Crouch, John (DNB00)

CROUCH, JOHN (fl. 1660–1681), royalist verse-writer, was probably brother of Humphrey Crouch the ballad-writer [q. v.] There were many booksellers and publishers named Crouch in London in the seventeenth century, and license was granted to one John Crouch (who is very probably the verse-writer himself) by the Stationers' Company on 26 May 1635 to publish Thomas Heywood's ‘Philocothonista’ and ‘The Christian Dictionary.’ Before the publication, however, Crouch disposed of his interest in both these works to John Raworth (Arber, Transcript, iv. 339). The Rev. Joseph Hunter, in ignorance of these facts, identified the verse-writer with a John Crouch of Lewes in Sussex, who was for a time a student at Oxford, and was in 1662 a candidate for holy orders, but sided with the ministers ejected in that year, and was therefore never ordained. ‘He never was pastor to any congregations, but sometimes preached occasionally in the country, and sometimes resided in London’ (Calamy and Palmer, Nonconf. Mem., iii. 337). The excess of loyalty to Charles II and his family displayed in all Crouch's poems makes this identification less than doubtful. In one piece of verse (dated 1680) Crouch describes himself as ‘once domestick servant’ to Robert Pierrepoint, marquis of Dorchester. Elsewhere he describes himself as ‘gent.’ His dedications to the Earl and Countess of Shrewsbury show some intimacy, and we know that he had a brother Gilbert, who was agent to the Earl of Shrewsbury in the early years of Charles II's reign (Cal. State Papers, Charles II, 1666–7, p. 422). A letter from Gilbert Crouch to Dugdale is printed in Dugdale's ‘Correspondence,’ p. 433. Crouch's usual publisher was Edward Crouch or Crowch, dwelling on Snow Hill, probably a relative. His ‘Mixt Poem,’ 1660, and ‘Muses' Joy,’ 1661, were both published by Thomas Betterton ‘at his shop in Westminster Hall,’ and he is very likely identical with the great actor. Crouch was prolific in eulogies on princes and noblemen. He wrote elegies (issued as broadsides) on the Countess of Shrewsbury (1657), on Henry, duke of Gloucester (1660), on Andrew Rutherford, earl of Teviot, killed at Tangiers (1664), and on Robert Pierrepoint, marquis of Dorchester (1681). His other works were the following little volumes of verse: 1. ‘A Mixt Poem, partly historicall, partly panegyricall, upon the happy return of his sacred majesty Charles the Second. … Not forgetting the Rump and its Appurtenances,’ Lond. (by Thomas Betterton) 1660. Dedicated to the author's brother, Captain Gilbert Crouch. 2. ‘The Muses' Joy for the Recovery of that weeping vine Henr[i]etta Maria,’ Lond. (by Thomas Betterton) 1661, dedicated to the Countess of Shrewsbury. 3. ‘Flowers strewed by the Muses against the coming of the most illustrious Infanta of Portugal, Catharina, Queen of England,’ Lond. 1662, dedicated to the Marquis of Dorchester. 4. ‘Census Poeticus, Poet's Tribute, paid in eight loyal poems,’ Lond. 1663. 5. ‘Belgica Caracteristica, or the Dutch Character, being News from Holland,’ 1665; also issued as ‘The Dutch Embargo upon their State Fleet.’ Copies usually met with bear the words ‘second impression improv'd’ on the title-page. 6. ‘Ποτήριον γλυκύπικρον, London's bitter-sweet Cup of Tears for her late Visitation and Joy for the King's return with a Complement (in the close) to France,’ 1666. 7. ‘Londinenses Lacrymæ, London's second Tears mingled with her Ashes, a Poem,’ 1666.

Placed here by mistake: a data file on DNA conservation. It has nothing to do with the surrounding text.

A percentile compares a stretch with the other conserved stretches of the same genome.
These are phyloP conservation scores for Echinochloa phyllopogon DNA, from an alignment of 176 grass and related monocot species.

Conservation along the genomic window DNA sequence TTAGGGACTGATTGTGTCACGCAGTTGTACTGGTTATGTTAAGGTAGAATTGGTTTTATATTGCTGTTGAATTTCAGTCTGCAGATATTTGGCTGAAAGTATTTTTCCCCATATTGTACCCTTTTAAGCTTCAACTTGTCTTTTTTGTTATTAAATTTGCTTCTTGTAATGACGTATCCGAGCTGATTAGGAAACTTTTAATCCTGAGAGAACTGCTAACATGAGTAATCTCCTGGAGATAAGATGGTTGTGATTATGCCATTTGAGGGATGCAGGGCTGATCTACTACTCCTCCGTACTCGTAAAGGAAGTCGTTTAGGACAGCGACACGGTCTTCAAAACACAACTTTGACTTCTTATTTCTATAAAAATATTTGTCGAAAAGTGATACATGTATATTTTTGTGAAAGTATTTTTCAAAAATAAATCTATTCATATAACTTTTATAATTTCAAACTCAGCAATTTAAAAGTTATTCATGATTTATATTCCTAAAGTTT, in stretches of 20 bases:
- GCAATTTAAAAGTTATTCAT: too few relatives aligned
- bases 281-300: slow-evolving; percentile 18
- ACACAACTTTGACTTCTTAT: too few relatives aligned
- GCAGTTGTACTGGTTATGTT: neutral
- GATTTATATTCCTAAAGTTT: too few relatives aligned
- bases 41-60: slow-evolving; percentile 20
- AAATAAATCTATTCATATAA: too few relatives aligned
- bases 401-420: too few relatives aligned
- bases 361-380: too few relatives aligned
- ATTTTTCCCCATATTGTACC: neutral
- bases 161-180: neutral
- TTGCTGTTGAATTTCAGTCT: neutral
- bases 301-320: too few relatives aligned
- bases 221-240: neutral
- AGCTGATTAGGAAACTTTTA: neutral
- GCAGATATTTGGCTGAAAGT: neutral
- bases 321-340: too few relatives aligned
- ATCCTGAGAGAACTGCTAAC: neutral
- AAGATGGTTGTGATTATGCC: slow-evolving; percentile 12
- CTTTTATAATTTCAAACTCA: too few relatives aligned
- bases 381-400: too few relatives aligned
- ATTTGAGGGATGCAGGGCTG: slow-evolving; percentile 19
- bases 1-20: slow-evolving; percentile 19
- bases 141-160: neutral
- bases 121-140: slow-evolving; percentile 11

[Crouch's Works; W. C. Hazlitt's Handbook; Addit. MS. 24492, f. 72 (Hunter's Chorus Vatum); Brit. Mus. Cat.]

S. L. L.